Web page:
Two years after being told by the U.S. Food and Drug Administration (FDA) to discontinue marketing direct-to-consumer saliva collection kits and personal genomic services, 23andMe, a company based in Mountain View, California, has launched a new genomic service. The company will be charging more for the new service and far fewer reports will be available to consumers, at least for now.
The FDA ordered 23andMe to stop selling tests in 2013 out of concern that customers might not be able to understand test results without the help of a trained health professional and that incorrect information might result in consumers having unnecessary medical procedures. There were also questions and concerns about the methods that were used for testing. The test results, if interpreted incorrectly, had the potential to cause harm.
The company says the new reports it will be providing have been cleared by the FDA and include 35+ carrier status reports for diseases including cystic fibrosis, sickle cell anemia, Bloom syndrome, and hereditary hearing loss but not for many others that they previously reported on, such as Alzheimer disease. Carrier tests don't diagnose diseases but rather let people know if they could pass genetic diseases on to their children, an issue that should be discussed with a health practitioner and possibly a genetic counselor.
"We’ve worked with the FDA for nearly two years to establish a regulatory path for direct-to-consumer genetic testing. We are a better company with a better product as a result of our work with the FDA," said 23andMe co-founder and CEO Anne Wojcicki in a statement. The FDA did not release a statement on the new clearance.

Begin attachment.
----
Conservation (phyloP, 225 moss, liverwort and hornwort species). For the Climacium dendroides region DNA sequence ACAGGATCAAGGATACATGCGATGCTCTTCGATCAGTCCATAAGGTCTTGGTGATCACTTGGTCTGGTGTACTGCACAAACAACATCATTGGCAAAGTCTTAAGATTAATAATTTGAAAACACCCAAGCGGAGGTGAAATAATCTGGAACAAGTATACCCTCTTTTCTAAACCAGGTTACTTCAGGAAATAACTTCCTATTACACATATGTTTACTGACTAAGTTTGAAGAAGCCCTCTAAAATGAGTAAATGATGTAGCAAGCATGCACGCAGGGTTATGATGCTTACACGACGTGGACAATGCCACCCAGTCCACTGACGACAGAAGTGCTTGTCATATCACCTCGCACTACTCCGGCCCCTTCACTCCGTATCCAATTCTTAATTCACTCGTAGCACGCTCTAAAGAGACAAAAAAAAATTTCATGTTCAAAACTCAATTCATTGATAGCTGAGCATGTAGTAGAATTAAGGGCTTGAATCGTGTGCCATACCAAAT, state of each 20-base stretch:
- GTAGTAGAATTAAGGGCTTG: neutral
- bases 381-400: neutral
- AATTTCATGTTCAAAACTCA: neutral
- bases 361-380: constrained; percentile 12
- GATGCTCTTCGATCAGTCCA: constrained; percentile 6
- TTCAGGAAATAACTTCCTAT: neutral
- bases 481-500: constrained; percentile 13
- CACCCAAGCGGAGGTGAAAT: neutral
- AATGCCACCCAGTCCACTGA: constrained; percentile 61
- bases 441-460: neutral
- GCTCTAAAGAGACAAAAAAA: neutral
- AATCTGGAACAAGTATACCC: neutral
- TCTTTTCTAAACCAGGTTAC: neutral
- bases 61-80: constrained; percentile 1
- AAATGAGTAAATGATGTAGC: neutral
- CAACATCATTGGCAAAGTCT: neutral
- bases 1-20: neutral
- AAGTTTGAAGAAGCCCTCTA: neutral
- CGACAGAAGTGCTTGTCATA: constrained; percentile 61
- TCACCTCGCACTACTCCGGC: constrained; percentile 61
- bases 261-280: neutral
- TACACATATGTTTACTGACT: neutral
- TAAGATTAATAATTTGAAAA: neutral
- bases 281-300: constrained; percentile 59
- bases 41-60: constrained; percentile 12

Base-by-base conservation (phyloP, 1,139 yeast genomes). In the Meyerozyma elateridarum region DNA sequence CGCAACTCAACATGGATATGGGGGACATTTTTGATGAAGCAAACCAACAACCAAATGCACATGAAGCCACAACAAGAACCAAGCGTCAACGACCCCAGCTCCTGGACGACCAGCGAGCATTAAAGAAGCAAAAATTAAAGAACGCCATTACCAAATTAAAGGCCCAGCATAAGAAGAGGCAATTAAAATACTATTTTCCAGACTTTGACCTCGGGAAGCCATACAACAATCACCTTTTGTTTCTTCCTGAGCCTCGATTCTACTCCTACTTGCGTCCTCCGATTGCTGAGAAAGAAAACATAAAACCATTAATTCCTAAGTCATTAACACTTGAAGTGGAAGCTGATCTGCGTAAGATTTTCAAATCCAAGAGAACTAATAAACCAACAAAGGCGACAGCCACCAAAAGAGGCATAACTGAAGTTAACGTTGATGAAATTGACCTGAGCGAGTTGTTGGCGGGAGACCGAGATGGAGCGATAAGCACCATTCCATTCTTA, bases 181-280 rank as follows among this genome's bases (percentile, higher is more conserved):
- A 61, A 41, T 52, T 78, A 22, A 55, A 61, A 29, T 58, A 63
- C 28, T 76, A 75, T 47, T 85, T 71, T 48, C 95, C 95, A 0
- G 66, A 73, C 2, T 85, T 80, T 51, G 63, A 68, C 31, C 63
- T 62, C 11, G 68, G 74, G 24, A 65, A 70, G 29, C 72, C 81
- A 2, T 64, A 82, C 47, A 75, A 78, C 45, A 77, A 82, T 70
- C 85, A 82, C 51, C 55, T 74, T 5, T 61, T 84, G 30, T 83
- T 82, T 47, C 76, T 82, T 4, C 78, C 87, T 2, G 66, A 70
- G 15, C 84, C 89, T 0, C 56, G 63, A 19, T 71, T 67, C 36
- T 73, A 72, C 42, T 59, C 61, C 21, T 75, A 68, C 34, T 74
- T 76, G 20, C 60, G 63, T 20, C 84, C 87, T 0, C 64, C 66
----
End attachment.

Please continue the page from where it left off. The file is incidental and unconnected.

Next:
Consumers buy the test online, provide a saliva sample, and send it back to the company, which returns a report with patient-specific information. The new reports will also include some wellness information, such as the possibility of lactose intolerance, as well as ancestry reports.
According to reporting by the Wall Street Journal, Ms. Wojcicki says 23andMe had been conducting focus groups with consumers to help improve customer comprehension of test results but has not given a timetable for when the FDA might clear the company to provide consumer information on carrier risks for additional diseases.
In a statement updated this year, the National Society of Genetic Counselors said that "it believes that people interested in at-home DNA testing (also known as direct-to-consumer, DTC, or online genetic testing) have a right to make an independent, informed decision about whether to pursue this form of testing. [However c]ompanies that offer direct access to genetic testing have a responsibility to offer consumers easy access and/or referrals to appropriate resources and qualified genetics professionals, such as genetic counselors."
The Society also publishes a resource on direct-to-consumer testing on its patient information web page. "There are many things to consider before you have genetic testing," says the Society's web page, "especially if ordering a test online without your doctor. Several companies sell DNA testing directly to the public and the types of testing and services differ. The questions [provided in the resource] apply to DNA tests, also called genetic tests, including health-related and ancestry."